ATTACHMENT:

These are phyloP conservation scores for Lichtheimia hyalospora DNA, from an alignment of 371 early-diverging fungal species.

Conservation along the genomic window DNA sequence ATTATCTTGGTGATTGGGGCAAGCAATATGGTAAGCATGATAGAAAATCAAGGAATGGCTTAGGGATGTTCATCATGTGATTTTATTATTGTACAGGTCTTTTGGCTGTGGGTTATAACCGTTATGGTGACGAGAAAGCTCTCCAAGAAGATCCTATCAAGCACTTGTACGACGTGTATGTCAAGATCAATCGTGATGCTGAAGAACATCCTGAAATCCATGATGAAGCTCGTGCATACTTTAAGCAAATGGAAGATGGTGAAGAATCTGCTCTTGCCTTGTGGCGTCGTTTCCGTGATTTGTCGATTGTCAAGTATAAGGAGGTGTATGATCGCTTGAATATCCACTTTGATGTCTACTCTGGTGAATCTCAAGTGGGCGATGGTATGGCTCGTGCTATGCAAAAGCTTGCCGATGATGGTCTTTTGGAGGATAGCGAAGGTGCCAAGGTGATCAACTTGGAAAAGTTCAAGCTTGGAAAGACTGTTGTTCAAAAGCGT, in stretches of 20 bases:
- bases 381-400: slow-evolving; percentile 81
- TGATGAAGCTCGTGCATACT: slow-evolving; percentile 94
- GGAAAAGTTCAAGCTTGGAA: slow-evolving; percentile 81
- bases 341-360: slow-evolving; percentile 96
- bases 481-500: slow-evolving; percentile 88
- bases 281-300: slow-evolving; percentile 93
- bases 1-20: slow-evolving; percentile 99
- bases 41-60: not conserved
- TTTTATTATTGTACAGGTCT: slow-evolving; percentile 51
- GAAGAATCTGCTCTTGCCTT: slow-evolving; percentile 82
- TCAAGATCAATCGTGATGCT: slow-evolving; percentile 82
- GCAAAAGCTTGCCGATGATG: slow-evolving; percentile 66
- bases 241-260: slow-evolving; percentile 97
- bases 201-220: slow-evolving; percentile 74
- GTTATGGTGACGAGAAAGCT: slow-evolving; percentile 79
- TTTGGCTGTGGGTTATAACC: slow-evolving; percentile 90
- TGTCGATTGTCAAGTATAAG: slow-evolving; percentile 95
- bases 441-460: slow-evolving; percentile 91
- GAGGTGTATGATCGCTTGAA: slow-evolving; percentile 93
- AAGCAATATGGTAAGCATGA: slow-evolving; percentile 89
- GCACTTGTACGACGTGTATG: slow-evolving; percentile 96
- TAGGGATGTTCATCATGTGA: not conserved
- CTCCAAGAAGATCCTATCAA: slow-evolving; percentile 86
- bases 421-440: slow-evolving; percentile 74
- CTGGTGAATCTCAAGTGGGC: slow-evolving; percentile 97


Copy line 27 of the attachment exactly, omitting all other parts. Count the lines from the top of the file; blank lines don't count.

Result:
- CTGGTGAATCTCAAGTGGGC: slow-evolving; percentile 97